The U.K. Metric Association was nice enough to retweet my request for experts but I never heard anything. Cheers to the U.K. Metric Association for trying to help me with this.

So, if you are (or hope to be) a published nonfiction author, you won’t be interviewed and have an opportunity to plug your book if no one can find you once it’s out. Have someone try to track you down through your Amazon listing (though I certainly used many more attempts than that) and if you can’t be found, you probably won’t be. Just a thought.


A Little More Research


Well, I carried out my research, as promised last week, to see if I could find any general American history books at the library that referenced the metric system. I exhausted the section and was only able to find one reference. The other sections bore no direct relation (as in history of American wars, etc.).

I found the mention in the bound issues of American Heritage magazine shelved with the books. I would have totally missed it had not the librarian brought over the index that covered most of its years (The index was in the reference section, so it wasn’t shelved there). I had passed the metric item over because the piece wasn’t listed in the index. The item in question is on page 112 of the August/September 1979 issue but the index only goes up to the “Postscripts” section on page 110. Curious.

The one-page piece is called “Presidential Measures” and relays how various presidents felt about the metric system including correspondence from James Madison to James Monroe on the need to “establish universal standards” of measurement and that our third, fourth and fifth presidents would have been happy with the (then) current trend toward the metric system. I’m not sure the editorial feeling about the situation was as strong.

While there, I asked for an interlibrary-loaned copy of For Good Measure: The Making of Australia’s Measurement System. This was recommended to me by the Metric Maven ( as apparently Australia has it’s metric act very much together. Only four copies were found at other libraries in the United States and since buying a copy through Amazon is $88, I opted to have them get me a copy that I will have to use within the library’s confines. (Thanks Mesa Public Library!)

The amount of material I have to read is staggering, to say the least, and I suppose I could rely on others for their expertise (and I will) but I feel it’s important that I have a really good grounding in the subject matter or how can I tell a compelling story that does the subject matter justice?

G’Day everyone

Good News, Bad News

Good news: I’ve found the company that I want to do the animation.

Bad news: It’s going to cost more than I anticipated.

At $50-$100 per second (yes, that’s per second) for basic animation, I realized almost immediately that I’d either have to cut back on the animation I’d planned or raise more money than I initially envisioned.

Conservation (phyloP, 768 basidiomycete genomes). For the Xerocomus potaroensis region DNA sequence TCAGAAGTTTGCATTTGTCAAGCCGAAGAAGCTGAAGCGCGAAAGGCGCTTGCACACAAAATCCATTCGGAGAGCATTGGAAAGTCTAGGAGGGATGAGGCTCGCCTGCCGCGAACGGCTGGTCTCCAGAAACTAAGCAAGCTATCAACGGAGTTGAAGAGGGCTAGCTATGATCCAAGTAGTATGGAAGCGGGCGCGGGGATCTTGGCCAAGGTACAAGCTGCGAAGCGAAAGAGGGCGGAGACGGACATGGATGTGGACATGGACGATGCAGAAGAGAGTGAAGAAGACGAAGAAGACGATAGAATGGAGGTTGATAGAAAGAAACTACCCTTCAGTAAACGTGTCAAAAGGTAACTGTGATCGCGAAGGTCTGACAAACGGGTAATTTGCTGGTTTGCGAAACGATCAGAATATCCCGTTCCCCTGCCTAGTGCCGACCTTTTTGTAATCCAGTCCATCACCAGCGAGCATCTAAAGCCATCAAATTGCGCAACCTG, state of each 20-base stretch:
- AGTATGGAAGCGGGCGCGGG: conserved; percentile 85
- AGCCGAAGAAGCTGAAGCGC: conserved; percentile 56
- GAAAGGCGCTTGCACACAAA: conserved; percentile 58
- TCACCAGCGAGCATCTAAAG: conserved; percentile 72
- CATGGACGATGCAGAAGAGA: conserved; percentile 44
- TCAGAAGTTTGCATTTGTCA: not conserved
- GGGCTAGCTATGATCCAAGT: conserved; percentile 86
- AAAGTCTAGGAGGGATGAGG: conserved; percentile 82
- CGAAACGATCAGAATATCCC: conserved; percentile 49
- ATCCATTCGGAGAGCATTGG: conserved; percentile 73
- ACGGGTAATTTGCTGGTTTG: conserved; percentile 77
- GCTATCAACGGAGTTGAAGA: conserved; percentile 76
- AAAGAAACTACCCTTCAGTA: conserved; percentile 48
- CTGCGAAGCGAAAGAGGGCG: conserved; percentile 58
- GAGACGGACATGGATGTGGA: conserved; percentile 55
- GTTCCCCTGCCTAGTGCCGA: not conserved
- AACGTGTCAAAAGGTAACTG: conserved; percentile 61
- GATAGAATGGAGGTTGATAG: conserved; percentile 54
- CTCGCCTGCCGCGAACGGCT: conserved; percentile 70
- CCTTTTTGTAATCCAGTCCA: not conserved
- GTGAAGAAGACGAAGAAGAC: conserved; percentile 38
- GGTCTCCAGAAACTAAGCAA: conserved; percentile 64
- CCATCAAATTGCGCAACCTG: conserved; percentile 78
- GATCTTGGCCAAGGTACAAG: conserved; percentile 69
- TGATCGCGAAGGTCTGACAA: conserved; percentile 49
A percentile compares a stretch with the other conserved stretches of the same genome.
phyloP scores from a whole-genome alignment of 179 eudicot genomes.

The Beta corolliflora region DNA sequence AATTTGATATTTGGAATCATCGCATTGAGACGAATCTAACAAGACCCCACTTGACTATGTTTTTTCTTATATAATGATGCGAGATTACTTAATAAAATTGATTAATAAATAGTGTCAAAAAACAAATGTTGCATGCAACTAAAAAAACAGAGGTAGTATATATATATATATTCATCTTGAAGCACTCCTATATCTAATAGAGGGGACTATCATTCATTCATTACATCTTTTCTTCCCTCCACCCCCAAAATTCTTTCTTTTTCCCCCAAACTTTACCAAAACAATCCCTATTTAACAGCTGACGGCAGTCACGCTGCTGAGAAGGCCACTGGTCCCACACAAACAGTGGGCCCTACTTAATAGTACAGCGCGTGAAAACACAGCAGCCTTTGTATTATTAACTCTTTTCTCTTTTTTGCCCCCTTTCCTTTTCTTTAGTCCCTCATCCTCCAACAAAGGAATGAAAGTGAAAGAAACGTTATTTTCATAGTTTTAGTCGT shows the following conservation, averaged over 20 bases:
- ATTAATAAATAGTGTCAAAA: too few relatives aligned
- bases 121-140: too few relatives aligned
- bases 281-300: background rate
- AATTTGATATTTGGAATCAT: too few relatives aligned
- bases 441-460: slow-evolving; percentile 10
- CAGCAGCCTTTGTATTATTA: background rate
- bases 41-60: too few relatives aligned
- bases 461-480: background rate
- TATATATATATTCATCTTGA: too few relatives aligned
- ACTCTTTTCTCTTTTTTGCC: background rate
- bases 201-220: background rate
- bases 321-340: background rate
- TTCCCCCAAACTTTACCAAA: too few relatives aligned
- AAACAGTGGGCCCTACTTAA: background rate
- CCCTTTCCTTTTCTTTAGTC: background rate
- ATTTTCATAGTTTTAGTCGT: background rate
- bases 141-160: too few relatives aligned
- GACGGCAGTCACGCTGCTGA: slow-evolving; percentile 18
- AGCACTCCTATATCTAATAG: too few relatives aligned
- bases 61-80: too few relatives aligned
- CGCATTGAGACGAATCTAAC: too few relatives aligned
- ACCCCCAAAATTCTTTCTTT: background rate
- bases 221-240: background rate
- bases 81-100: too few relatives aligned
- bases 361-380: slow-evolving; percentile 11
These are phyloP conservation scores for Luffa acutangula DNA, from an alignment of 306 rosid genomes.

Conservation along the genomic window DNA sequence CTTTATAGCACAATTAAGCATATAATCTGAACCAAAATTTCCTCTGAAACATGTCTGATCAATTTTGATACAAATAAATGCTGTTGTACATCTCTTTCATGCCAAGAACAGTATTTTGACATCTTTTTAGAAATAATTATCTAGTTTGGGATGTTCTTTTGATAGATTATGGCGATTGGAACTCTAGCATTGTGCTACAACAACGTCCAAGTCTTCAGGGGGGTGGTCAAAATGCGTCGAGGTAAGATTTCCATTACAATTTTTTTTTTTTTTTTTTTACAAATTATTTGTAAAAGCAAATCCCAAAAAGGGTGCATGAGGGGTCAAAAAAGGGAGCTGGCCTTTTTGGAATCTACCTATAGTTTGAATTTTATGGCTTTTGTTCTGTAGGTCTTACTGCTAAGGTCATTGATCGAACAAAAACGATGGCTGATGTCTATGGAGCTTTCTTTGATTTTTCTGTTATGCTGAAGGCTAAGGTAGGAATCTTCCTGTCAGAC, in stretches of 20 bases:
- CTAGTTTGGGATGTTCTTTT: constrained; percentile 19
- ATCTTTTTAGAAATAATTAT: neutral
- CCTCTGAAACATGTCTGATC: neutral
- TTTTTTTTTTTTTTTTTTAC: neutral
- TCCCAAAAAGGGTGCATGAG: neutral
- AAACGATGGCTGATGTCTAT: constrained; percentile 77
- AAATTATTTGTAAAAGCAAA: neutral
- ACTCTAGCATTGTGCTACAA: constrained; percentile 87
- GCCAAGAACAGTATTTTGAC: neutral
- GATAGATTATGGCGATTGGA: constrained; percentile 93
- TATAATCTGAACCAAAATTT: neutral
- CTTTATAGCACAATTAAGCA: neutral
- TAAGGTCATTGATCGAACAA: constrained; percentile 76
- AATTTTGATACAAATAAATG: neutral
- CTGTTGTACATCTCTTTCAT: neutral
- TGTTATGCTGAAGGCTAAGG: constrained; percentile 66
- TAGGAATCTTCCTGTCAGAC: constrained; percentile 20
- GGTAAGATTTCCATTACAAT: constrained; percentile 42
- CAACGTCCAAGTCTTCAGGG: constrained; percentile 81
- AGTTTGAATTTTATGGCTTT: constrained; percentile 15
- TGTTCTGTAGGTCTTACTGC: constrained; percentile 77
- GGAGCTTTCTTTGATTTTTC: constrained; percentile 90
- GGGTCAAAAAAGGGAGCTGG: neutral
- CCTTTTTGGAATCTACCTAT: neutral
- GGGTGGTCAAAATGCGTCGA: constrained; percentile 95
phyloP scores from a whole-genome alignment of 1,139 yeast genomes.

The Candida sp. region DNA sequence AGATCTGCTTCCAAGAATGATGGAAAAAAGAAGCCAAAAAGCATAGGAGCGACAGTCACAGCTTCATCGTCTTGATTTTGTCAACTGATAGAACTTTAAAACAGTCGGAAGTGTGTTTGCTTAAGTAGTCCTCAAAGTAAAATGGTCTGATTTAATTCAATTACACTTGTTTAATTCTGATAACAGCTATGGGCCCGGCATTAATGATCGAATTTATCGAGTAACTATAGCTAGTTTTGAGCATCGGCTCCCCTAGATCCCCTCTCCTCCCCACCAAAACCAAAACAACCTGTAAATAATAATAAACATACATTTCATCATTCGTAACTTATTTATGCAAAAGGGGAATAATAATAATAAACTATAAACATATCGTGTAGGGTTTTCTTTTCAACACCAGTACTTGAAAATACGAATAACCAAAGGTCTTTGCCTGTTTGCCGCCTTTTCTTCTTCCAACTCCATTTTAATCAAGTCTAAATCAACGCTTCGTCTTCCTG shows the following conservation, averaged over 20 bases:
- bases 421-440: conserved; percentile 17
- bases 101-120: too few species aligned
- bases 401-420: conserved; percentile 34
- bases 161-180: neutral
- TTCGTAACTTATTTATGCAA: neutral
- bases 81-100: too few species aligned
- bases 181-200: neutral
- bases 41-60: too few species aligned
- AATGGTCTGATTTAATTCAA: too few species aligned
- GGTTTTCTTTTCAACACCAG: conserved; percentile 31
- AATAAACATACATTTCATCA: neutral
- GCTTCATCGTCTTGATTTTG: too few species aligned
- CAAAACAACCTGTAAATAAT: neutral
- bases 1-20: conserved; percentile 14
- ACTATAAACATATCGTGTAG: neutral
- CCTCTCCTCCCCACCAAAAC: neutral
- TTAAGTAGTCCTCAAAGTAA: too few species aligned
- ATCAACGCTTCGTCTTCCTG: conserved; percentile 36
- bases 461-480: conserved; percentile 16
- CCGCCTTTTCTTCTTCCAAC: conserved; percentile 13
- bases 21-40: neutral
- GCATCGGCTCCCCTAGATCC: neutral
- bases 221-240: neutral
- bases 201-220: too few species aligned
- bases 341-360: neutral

I’ve decided to do both.

Animation will be critical to help the viewer follow some fairly abstract concepts regarding measurements on a grand scale. And while I plan to have quite a few interviews throughout the piece, my decades old mantra is “talking heads are boring.” It’s okay to show people talking on camera part of the time, but it can get old really fast.

At least this has helped me rule out some other things I’d been thinking about, like pop culture clips related to the metric system…I just won’t be able to afford them. I’ll also need to be more creative about how I tell the story. I won’t be able to use animation as a prop to throw up on the screen during less interesting parts of the story, I’ll only be able to use it when it’s really crucial.

From a donor standpoint, I want to have a price point that seems reasonable. Fundraising is going to be difficult enough without a budget that at first glance seems gilded.

I had also thought about using a professional service for the final editing, but at $200 an hour, it will be cheaper to buy the equipment/software I need and perform the work in house. That’s okay. Editing is one of my favorite parts of the production process. It’s when you finally get to see all the disparate parts of the production finally come together into a cohesive whole. My rule of thumb is to allow eight hours of editing for every 15 minutes of final product. And that’s after you’ve already figured out where all shots go and how long you want them to be. That probably seems like a long time and maybe it will be faster with all digital production, but making sure that everything flows together in the right way and layering on music and any sound effects takes time and attention.

Now to hunker down and read my source materials. In my next post, I’ll try to give you an idea of what I’ve been try to absorb.

I also want to get the work started on the logo, so that’s also on my agenda.